The video in question was her playing with legos, and when I disputed it asking why they blocked her... they literally just responded saying the block was valid without ever giving a reason. Like, what the heck Google you act like robots. Anyway, just cancelled my Premium services because they could never give a straight answer.
I would, a few times per year, spend $10 or $20 to promote some tweets on Twitter. At one point, I stopped being able to do that, due to some nebulous "violation" of their TOS. I've gone back and forth with them a handful of times, and they always basically say "Yep, we looked into this, and you definitely did something bad, but we won't tell you what it was or which tweet it was in." They still send me emails and other ads trying to get me to buy advertising, though. I don't really care, it is just kind of funny.
I don't know why they all are so bad at customer support.
Customer service is expensive. I've had more luck with the tech companies because at least they sometimes pretend to care whereas some of these traditional companies would rather you died in a fire than got assistance from them.
The only time I've ever really gotten good customer service was from businesses that people could decide not to deal with if they didn't like the service.
Their service in general has gotten kind of unreliable around here the last year or so, with a handful of widespread outages, one of which lasted almost an entire day, but the customer support has never been something I've been unhappy with.
The lack of being rooted in a customer serving business then extends to other areas where you are the actual customer, like Google Apps etc, where support exists but is often sub-par.
I’ve found Amazon has always been generous and easy to deal with from a customer support perspective. Apple is pretty good as well though you often have to pay for it (maybe not for web services, I only have experience with hardware and device software issues)
They'd rather lose your business, than lose money talking to you.
Even if you're paying for G Suite, you can't have someone under 13. There is a special, limited type of Google account for sub-13 kids: https://support.google.com/families/answer/7103338
"If you choose to block children under 13 on your general audience site or service, you should take care to design your age screen in a manner that does not encourage children to falsify their ages to gain access to your site or service. Ask age information in a neutral manner at the point at which you invite visitors to provide personal information or to create a user ID."
I think the real reason he was spurned is that Google support isn't that effective or responsive in a lot of cases, full stop.
For example: https://sunpig.com/martin/2011/07/03/google-made-my-son-cry/
>you should take care to design your age screen in a manner that does not encourage children to falsify their ages to gain access to your site or service. Ask age information in a neutral manner at the point at which you invite visitors to provide personal information or to create a user ID
doesn't have anything to do with this. There's definitely no age screen for the kid to lie on, and it sounds like the admin doesn't even provide an age either
> In order to ensure that such wireless collection equipment/technology continues to be available for use by the law enforcement community, the equipment/technology and any information related to its functions, operation and use shall be protected from potential compromise by precluding disclosure of this information to the public in any manner including but not limited to: press releases, in court documents, during judicial hearings, or during other public forums or proceedings.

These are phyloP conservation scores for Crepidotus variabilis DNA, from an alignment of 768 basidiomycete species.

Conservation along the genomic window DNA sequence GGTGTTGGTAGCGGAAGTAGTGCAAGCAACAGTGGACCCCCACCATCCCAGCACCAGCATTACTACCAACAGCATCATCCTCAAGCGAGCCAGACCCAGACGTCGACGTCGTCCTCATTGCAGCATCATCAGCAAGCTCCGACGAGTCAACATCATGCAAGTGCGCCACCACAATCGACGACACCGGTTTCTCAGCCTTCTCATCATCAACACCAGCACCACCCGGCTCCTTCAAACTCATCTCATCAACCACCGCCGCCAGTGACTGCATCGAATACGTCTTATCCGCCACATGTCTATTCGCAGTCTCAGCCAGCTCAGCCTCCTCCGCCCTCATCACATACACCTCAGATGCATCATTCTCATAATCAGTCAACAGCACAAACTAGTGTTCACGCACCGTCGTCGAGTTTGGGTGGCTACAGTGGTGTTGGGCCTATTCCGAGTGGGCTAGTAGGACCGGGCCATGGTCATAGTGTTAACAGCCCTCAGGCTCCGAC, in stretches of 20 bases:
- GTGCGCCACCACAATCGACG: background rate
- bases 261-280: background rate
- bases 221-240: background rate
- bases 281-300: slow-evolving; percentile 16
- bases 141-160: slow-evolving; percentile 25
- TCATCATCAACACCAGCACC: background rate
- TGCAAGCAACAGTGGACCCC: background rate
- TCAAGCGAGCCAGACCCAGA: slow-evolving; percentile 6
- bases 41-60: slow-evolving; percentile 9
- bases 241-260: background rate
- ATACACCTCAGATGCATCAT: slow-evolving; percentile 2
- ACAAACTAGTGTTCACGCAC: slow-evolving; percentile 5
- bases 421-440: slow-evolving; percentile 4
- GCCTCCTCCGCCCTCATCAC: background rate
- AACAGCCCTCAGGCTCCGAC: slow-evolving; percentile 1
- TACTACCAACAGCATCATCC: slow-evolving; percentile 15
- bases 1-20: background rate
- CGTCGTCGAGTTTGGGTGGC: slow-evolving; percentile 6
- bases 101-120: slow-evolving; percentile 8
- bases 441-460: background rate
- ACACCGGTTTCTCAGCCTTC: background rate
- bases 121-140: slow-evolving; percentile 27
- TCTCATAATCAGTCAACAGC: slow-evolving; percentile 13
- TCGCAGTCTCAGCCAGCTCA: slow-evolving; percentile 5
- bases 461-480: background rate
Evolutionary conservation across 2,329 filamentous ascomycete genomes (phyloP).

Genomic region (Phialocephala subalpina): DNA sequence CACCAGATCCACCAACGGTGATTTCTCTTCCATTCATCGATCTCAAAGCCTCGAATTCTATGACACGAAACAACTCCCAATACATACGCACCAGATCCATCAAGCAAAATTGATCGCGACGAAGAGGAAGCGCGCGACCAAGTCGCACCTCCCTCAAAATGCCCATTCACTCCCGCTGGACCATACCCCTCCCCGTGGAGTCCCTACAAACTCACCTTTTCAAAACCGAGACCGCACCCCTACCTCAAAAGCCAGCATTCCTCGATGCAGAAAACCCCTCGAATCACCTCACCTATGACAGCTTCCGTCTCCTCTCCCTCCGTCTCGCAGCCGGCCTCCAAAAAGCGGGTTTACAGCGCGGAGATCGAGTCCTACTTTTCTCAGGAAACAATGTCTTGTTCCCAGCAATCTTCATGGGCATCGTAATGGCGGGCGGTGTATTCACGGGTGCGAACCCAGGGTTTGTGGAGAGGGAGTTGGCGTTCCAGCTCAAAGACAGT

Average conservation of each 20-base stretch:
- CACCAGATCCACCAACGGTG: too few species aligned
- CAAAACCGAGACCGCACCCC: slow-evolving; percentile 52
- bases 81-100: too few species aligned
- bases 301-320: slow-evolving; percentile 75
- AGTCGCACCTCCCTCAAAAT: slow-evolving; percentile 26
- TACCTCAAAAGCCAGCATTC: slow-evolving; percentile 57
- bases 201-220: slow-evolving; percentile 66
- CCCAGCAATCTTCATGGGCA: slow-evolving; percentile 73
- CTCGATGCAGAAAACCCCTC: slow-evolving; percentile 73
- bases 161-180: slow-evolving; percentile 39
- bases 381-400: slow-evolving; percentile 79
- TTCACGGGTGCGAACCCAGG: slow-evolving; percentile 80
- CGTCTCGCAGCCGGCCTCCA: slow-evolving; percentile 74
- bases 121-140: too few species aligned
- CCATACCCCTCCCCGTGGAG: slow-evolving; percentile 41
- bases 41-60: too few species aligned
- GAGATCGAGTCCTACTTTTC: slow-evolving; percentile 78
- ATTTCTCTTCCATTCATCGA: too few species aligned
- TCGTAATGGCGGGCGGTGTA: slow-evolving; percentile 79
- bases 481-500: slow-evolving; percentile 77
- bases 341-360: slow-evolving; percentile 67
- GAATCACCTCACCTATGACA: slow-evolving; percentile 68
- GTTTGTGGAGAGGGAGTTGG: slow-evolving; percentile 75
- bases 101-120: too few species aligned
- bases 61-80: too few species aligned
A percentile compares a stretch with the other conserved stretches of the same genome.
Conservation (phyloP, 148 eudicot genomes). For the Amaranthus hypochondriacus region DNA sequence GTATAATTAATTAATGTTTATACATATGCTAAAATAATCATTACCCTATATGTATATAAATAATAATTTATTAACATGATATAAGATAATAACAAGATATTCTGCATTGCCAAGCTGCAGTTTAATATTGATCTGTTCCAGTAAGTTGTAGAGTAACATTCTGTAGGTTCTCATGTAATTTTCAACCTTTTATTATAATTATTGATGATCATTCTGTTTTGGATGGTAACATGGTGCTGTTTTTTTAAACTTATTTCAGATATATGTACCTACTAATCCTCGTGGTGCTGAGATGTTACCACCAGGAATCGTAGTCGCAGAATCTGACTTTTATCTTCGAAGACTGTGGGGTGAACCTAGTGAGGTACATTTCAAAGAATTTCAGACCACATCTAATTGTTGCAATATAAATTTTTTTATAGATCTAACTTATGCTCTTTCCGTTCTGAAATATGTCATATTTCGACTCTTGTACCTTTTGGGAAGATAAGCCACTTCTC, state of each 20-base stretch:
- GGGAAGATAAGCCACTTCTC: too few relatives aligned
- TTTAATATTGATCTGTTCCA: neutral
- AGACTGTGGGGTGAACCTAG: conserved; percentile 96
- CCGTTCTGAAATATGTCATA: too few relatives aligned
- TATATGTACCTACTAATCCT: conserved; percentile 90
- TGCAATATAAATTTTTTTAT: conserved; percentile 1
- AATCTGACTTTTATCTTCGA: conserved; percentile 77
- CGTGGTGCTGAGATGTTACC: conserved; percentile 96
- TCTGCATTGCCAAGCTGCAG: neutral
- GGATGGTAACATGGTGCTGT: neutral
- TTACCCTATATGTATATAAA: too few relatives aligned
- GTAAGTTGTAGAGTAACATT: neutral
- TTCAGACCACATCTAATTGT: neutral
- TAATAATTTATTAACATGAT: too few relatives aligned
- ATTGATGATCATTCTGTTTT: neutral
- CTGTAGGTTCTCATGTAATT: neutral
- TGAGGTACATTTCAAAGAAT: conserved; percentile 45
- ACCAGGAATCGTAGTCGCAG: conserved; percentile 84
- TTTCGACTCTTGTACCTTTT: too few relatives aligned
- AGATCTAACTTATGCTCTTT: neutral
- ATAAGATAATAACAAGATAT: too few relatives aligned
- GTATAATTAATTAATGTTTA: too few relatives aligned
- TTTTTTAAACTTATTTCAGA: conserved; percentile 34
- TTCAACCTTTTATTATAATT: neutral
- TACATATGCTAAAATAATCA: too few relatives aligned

The rule itself is transparent and clear.
Whether the rule in as the basis for the action here is not.
It clearly would generally be required (as due process) to make that clear, too, if Google was the government of the US or one of it's states, but they aren't. Absent a contractual obligation I have seen no evidence for, I don't see why they would be obligated to explain this, even if I might find it prerable if they would.
“Must”, in the post I was responding to, seems to clearly indicate otherwise.
It is possible that word was poorly chosen.
Having a Family plan for YouTube Premium (or other Google services) doesn't suddenly make it okay to use regular Google Accounts for young children. There are laws that apply here, and Google has special accounts designed to comply with those laws.
It happened for 2 months and the only contact I could get was an automated reply saying that me or someone in my family had done this purchase. That wasn't the case at all.
After 2 months, this 1st of the month expense disappeared on its own.
I no longer have any paid services with them because trying to get a human to respond was impossible.
- they are too big now. No one care, no one is paid to care, and no one has any incentive to change that.
- they are too big now. Tpoo many customers, with too many dumb problems. Just sorting out the real ones from just the idiots would cost too much. It's more economical to just reject in mass, and loose a few clients, when you have the monopoly.
- they are an easy legal target for huge sums of money. If they tell you why they blocked you, you can fight it in court. If they don't, you can't.
- will Porat be cutting "other bets", rumors is that other bets is in line for a big budget cuts
- Options implied vol is showing enough movement baked in that GOOG could become largest company by Market Cap if
the street likes their numbers, and GOOG doesn't disappoint often
- Like Facebook the public and wallstreet have weighed in and they love money more than privacy.
- analysts are not in anyway mixed about Google's prospects
- 41 buy recommendations vs 2 hold and 0 sell
- 4Q paid clicks on Google's own sites is up 66%, seems high enough that it's not organic